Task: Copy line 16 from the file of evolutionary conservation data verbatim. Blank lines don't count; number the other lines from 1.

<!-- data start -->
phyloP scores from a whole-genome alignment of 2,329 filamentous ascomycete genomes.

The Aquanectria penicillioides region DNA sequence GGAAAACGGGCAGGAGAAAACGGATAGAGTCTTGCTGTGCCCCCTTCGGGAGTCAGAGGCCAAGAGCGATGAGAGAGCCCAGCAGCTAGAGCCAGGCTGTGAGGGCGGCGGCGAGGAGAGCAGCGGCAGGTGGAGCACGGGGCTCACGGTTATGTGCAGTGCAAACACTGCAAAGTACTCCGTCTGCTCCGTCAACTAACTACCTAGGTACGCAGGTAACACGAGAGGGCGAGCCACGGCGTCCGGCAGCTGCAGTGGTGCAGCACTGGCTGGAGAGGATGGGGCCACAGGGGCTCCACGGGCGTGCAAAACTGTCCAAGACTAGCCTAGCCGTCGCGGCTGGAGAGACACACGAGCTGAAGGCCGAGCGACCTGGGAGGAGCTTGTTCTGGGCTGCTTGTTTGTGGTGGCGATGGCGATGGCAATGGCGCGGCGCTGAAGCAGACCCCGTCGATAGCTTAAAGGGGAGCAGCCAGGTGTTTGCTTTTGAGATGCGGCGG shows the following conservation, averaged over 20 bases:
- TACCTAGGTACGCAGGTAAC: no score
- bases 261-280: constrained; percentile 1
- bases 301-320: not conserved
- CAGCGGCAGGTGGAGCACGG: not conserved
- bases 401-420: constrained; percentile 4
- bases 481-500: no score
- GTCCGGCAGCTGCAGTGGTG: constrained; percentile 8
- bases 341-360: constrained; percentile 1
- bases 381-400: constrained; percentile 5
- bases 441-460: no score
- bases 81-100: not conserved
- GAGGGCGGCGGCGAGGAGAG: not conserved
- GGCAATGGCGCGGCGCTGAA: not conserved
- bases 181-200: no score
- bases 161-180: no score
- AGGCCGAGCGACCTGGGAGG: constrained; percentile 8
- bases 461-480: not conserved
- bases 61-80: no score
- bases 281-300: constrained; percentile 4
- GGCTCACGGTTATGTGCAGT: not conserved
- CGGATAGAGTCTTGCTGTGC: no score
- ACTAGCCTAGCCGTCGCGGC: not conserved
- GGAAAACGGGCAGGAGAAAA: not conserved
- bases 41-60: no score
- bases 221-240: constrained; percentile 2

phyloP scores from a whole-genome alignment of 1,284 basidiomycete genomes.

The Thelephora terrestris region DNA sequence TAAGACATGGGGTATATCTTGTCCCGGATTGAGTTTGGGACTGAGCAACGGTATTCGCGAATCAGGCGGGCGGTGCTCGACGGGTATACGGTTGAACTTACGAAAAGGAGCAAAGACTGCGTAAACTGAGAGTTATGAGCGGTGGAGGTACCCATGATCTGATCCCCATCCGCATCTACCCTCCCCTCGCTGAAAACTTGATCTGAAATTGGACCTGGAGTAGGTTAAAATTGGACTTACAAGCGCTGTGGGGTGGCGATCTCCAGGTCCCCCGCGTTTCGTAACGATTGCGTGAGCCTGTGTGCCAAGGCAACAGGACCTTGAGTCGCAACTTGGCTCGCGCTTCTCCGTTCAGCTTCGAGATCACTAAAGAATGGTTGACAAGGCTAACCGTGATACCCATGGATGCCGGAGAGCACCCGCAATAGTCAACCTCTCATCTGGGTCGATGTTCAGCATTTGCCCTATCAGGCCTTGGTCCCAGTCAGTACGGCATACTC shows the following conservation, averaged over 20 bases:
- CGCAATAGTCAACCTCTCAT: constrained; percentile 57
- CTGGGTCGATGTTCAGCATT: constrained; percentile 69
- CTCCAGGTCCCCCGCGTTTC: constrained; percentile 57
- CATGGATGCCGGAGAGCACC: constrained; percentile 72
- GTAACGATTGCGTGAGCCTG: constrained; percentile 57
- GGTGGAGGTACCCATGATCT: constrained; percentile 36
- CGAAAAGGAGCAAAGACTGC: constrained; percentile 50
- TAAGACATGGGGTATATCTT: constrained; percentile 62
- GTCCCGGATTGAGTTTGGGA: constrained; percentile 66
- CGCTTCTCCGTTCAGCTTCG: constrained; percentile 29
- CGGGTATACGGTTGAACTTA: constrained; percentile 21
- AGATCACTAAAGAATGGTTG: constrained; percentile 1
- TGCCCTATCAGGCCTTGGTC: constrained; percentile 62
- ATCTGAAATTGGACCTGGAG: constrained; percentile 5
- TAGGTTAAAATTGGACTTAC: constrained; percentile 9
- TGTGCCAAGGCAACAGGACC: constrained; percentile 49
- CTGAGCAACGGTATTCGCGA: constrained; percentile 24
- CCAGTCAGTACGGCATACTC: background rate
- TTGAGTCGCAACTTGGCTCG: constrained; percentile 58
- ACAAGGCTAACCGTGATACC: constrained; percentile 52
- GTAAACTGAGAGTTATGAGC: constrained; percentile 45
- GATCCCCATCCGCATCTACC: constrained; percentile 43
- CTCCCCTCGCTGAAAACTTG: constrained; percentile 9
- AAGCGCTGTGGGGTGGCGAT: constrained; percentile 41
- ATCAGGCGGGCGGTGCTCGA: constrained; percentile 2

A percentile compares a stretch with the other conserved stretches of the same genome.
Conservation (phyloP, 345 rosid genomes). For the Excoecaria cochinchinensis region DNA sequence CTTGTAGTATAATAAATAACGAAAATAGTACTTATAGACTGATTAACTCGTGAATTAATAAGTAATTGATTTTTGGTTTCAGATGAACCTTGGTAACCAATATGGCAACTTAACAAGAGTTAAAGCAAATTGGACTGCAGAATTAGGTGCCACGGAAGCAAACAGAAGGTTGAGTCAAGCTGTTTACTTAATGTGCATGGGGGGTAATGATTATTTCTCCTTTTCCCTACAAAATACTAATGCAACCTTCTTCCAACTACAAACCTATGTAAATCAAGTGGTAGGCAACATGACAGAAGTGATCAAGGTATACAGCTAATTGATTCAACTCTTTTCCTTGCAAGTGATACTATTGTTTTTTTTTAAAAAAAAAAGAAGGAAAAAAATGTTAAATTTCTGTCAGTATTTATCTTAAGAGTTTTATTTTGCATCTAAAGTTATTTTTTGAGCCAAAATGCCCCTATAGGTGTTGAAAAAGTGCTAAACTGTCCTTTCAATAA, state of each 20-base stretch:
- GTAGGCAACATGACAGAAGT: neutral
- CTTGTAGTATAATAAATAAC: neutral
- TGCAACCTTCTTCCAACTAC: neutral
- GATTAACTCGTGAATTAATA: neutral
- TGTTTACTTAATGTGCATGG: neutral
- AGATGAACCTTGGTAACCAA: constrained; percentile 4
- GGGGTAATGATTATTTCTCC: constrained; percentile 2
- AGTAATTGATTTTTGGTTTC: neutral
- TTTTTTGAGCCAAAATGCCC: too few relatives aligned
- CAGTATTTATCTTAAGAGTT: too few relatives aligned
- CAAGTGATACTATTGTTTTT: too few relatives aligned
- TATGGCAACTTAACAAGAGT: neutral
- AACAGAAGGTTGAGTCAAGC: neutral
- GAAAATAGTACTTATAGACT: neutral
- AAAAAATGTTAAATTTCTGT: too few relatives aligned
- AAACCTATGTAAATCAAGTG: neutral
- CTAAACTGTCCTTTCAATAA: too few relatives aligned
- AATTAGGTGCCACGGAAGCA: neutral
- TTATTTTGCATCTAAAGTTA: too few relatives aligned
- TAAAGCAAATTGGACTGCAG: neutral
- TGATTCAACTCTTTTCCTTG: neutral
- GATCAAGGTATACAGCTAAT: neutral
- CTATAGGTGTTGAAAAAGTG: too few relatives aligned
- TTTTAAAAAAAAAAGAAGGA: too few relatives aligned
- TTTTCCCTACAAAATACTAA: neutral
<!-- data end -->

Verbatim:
- bases 181-200: no score